Some programs will match you up with a supervisor while others may require you to find one on your own and have them approved by the university.
How Long Does it Take to Become a Welder?
A basic welding certificate program should take a year to complete at most. However, the most important part of your training is your apprenticeship.
Most welding apprenticeships take about 3-4 years to complete, after which you will be considered a “journeyman” welder.
To be clear, as an apprentice you will be working as a welder with actual clients, albeit in a subordinate role under a supervisor. So strictly speaking, you can start working as a welder in just a few days if you find a program that offers apprenticeships or find one on your own.
Otherwise, it takes about 3-4 years of education and training to become a full-fledged journeyman welder.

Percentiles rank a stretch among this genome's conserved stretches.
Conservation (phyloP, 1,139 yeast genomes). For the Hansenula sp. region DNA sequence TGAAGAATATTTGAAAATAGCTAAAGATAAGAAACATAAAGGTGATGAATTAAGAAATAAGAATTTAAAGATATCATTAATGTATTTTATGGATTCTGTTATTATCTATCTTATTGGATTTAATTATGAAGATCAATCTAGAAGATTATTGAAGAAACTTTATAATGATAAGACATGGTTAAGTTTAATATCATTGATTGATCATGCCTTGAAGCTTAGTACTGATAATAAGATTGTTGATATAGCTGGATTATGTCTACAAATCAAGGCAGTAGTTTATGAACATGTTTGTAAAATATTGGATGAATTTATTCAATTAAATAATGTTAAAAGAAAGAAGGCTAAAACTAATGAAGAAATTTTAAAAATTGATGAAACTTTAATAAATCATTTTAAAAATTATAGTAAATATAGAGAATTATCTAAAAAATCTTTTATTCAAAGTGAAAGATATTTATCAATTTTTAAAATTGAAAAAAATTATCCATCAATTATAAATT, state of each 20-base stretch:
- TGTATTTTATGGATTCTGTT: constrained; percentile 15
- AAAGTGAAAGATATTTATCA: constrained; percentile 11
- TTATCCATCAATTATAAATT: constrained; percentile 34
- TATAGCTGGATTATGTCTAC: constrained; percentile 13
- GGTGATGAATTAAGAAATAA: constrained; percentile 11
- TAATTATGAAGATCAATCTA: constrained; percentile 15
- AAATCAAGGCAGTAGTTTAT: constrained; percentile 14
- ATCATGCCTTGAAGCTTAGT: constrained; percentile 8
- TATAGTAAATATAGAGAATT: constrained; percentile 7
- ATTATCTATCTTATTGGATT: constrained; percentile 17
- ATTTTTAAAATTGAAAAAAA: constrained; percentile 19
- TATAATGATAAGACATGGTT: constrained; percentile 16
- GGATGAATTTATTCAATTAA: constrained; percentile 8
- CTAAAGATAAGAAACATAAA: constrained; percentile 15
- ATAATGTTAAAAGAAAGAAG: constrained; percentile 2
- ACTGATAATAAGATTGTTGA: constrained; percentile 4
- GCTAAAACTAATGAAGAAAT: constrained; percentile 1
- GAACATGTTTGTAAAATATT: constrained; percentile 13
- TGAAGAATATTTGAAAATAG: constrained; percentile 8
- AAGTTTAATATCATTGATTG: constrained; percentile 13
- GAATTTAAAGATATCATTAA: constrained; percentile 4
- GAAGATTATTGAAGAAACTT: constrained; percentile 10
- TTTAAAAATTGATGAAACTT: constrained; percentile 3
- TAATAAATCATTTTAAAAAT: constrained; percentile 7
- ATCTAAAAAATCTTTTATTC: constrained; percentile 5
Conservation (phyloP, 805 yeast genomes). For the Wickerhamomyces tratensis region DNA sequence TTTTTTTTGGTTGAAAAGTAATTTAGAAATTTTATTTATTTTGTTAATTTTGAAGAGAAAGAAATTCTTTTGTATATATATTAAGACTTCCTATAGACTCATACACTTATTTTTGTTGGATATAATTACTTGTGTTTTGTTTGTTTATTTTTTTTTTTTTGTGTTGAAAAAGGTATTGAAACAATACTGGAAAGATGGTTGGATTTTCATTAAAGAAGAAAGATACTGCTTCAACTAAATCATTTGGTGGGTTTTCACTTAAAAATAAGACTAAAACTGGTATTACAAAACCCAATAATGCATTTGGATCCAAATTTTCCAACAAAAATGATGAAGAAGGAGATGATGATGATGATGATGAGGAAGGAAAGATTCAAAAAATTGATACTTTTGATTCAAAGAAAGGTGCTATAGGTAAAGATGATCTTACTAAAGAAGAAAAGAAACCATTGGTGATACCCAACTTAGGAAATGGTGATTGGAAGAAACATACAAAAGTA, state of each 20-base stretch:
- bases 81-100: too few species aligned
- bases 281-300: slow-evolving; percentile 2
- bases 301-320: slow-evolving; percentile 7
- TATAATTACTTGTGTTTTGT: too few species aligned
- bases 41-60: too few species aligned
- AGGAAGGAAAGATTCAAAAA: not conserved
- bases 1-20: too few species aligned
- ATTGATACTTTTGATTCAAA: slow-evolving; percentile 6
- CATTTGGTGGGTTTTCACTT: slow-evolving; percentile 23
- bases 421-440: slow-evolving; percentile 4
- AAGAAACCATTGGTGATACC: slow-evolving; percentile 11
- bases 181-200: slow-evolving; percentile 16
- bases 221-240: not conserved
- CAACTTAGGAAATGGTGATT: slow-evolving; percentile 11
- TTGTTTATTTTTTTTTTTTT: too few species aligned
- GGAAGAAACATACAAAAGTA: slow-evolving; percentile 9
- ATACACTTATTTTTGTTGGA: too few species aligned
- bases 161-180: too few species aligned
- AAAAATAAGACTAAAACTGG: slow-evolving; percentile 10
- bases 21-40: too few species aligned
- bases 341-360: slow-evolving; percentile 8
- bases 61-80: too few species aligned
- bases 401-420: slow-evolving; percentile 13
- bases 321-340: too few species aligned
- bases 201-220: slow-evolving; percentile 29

How Much Does it Cost to Become a Welder?
In 2018, the national average tuition for a welding certificate program was about $5,000.
The average tuition for an associate’s level welding program was around $15,000.
Tuition costs for bachelor’s level programs differ widely depending on if you are continuing your education from an associate’s program or starting fresh on a 4-year program.
Aside from tuition costs, welders usually have to pay to either rent or buy their welding equipment.
You can expect to pay anywhere between $500-$1,500 for tools and safety equipment. Lastly, you need to factor in the cost of any professional certifications you test for.
Certification test fees normally range between $300-$550.